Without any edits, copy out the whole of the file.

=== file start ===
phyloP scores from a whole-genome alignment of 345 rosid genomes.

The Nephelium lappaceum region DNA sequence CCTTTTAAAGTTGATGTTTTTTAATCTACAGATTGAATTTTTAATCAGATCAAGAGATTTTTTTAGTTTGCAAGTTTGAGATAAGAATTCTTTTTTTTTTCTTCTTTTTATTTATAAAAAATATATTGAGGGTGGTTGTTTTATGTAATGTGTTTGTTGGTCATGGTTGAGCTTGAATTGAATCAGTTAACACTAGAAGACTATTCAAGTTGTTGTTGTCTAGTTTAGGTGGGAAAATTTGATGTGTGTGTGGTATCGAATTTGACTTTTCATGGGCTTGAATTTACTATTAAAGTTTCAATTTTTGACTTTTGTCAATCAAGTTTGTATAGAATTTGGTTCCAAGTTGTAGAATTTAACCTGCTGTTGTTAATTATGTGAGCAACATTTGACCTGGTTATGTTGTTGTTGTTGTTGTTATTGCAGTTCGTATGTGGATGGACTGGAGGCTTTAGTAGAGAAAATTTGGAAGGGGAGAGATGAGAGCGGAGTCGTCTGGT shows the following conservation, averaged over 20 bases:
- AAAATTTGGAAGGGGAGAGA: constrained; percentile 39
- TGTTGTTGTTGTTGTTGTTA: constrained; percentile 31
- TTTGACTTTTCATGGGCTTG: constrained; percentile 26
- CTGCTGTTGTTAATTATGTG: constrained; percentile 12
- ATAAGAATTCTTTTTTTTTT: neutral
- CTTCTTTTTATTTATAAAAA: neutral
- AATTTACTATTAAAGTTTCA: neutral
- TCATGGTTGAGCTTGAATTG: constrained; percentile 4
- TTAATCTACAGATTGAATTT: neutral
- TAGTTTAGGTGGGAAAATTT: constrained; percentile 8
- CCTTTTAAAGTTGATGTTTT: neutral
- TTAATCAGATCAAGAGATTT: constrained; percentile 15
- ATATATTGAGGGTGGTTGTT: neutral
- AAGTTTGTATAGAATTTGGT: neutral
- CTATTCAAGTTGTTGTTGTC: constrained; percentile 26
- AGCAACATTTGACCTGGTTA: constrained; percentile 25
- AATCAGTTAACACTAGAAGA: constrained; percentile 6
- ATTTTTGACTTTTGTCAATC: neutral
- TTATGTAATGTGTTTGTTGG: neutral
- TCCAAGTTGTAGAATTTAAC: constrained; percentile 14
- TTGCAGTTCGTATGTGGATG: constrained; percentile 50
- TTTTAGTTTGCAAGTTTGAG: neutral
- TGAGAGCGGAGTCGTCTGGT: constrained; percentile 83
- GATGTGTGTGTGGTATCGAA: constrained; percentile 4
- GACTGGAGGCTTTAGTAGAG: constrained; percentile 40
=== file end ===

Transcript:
phyloP scores from a whole-genome alignment of 345 rosid genomes.

The Nephelium lappaceum region DNA sequence CCTTTTAAAGTTGATGTTTTTTAATCTACAGATTGAATTTTTAATCAGATCAAGAGATTTTTTTAGTTTGCAAGTTTGAGATAAGAATTCTTTTTTTTTTCTTCTTTTTATTTATAAAAAATATATTGAGGGTGGTTGTTTTATGTAATGTGTTTGTTGGTCATGGTTGAGCTTGAATTGAATCAGTTAACACTAGAAGACTATTCAAGTTGTTGTTGTCTAGTTTAGGTGGGAAAATTTGATGTGTGTGTGGTATCGAATTTGACTTTTCATGGGCTTGAATTTACTATTAAAGTTTCAATTTTTGACTTTTGTCAATCAAGTTTGTATAGAATTTGGTTCCAAGTTGTAGAATTTAACCTGCTGTTGTTAATTATGTGAGCAACATTTGACCTGGTTATGTTGTTGTTGTTGTTGTTATTGCAGTTCGTATGTGGATGGACTGGAGGCTTTAGTAGAGAAAATTTGGAAGGGGAGAGATGAGAGCGGAGTCGTCTGGT shows the following conservation, averaged over 20 bases:
- AAAATTTGGAAGGGGAGAGA: constrained; percentile 39
- TGTTGTTGTTGTTGTTGTTA: constrained; percentile 31
- TTTGACTTTTCATGGGCTTG: constrained; percentile 26
- CTGCTGTTGTTAATTATGTG: constrained; percentile 12
- ATAAGAATTCTTTTTTTTTT: neutral
- CTTCTTTTTATTTATAAAAA: neutral
- AATTTACTATTAAAGTTTCA: neutral
- TCATGGTTGAGCTTGAATTG: constrained; percentile 4
- TTAATCTACAGATTGAATTT: neutral
- TAGTTTAGGTGGGAAAATTT: constrained; percentile 8
- CCTTTTAAAGTTGATGTTTT: neutral
- TTAATCAGATCAAGAGATTT: constrained; percentile 15
- ATATATTGAGGGTGGTTGTT: neutral
- AAGTTTGTATAGAATTTGGT: neutral
- CTATTCAAGTTGTTGTTGTC: constrained; percentile 26
- AGCAACATTTGACCTGGTTA: constrained; percentile 25
- AATCAGTTAACACTAGAAGA: constrained; percentile 6
- ATTTTTGACTTTTGTCAATC: neutral
- TTATGTAATGTGTTTGTTGG: neutral
- TCCAAGTTGTAGAATTTAAC: constrained; percentile 14
- TTGCAGTTCGTATGTGGATG: constrained; percentile 50
- TTTTAGTTTGCAAGTTTGAG: neutral
- TGAGAGCGGAGTCGTCTGGT: constrained; percentile 83
- GATGTGTGTGTGGTATCGAA: constrained; percentile 4
- GACTGGAGGCTTTAGTAGAG: constrained; percentile 40